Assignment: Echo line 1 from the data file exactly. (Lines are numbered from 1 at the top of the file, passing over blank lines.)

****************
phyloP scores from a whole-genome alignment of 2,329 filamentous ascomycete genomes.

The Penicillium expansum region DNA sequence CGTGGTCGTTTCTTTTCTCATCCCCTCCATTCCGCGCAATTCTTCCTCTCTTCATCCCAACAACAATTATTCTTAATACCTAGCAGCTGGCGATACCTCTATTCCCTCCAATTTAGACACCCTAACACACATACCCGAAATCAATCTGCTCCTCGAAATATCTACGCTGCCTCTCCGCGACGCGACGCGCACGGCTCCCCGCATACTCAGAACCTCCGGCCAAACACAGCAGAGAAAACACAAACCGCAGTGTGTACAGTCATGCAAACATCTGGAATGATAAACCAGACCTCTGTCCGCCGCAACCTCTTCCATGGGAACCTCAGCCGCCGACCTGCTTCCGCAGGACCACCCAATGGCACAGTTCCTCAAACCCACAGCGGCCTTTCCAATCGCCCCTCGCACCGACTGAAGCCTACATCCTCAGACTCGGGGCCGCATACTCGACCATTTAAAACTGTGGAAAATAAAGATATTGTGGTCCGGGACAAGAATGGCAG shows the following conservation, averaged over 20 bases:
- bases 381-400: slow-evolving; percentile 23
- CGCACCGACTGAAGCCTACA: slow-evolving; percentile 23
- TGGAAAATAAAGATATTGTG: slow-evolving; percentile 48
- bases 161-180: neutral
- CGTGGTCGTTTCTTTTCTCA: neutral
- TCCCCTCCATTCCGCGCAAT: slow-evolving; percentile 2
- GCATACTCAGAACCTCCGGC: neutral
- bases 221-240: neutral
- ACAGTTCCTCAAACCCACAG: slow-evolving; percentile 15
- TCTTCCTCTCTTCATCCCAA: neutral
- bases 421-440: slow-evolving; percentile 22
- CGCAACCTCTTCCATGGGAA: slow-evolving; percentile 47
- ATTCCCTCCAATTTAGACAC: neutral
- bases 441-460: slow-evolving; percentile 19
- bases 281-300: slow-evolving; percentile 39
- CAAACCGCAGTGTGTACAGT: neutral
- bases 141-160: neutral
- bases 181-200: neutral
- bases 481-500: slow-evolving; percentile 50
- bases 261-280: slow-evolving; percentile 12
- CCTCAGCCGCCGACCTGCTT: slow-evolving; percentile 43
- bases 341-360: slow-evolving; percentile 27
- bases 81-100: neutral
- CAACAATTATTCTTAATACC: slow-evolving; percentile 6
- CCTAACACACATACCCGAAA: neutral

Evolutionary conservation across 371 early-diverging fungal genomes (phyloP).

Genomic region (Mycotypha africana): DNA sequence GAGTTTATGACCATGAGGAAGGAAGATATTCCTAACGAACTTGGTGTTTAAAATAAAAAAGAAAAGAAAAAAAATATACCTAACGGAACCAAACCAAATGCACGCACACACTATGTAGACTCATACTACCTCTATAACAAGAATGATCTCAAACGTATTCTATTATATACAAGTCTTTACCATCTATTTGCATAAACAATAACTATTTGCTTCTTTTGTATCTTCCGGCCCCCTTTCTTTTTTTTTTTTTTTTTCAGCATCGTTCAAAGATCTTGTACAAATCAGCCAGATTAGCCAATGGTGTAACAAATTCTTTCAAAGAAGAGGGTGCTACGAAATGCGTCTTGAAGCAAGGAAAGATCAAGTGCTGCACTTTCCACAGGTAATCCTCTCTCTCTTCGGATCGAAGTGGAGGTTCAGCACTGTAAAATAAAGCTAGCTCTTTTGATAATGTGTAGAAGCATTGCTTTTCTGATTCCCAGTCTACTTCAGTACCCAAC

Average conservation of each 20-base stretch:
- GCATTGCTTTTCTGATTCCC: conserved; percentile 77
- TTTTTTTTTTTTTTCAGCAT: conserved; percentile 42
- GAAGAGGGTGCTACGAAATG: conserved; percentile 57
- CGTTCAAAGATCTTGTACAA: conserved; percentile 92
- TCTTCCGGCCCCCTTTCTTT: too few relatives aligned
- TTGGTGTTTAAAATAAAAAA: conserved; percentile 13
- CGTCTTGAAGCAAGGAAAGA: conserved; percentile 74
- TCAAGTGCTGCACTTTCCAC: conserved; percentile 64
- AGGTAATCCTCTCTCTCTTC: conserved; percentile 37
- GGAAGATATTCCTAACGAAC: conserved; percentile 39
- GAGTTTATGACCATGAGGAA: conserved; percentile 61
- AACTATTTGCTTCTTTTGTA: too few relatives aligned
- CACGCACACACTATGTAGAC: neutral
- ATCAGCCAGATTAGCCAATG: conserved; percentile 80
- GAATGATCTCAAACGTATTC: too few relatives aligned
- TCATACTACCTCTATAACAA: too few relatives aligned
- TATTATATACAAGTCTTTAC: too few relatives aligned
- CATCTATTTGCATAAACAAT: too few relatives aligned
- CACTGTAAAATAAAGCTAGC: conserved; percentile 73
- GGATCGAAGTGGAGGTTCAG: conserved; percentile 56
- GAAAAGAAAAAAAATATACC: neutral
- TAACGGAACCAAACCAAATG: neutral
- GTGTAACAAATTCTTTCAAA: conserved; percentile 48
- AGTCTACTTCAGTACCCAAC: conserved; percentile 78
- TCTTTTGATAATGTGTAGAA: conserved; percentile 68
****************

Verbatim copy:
phyloP scores from a whole-genome alignment of 2,329 filamentous ascomycete genomes.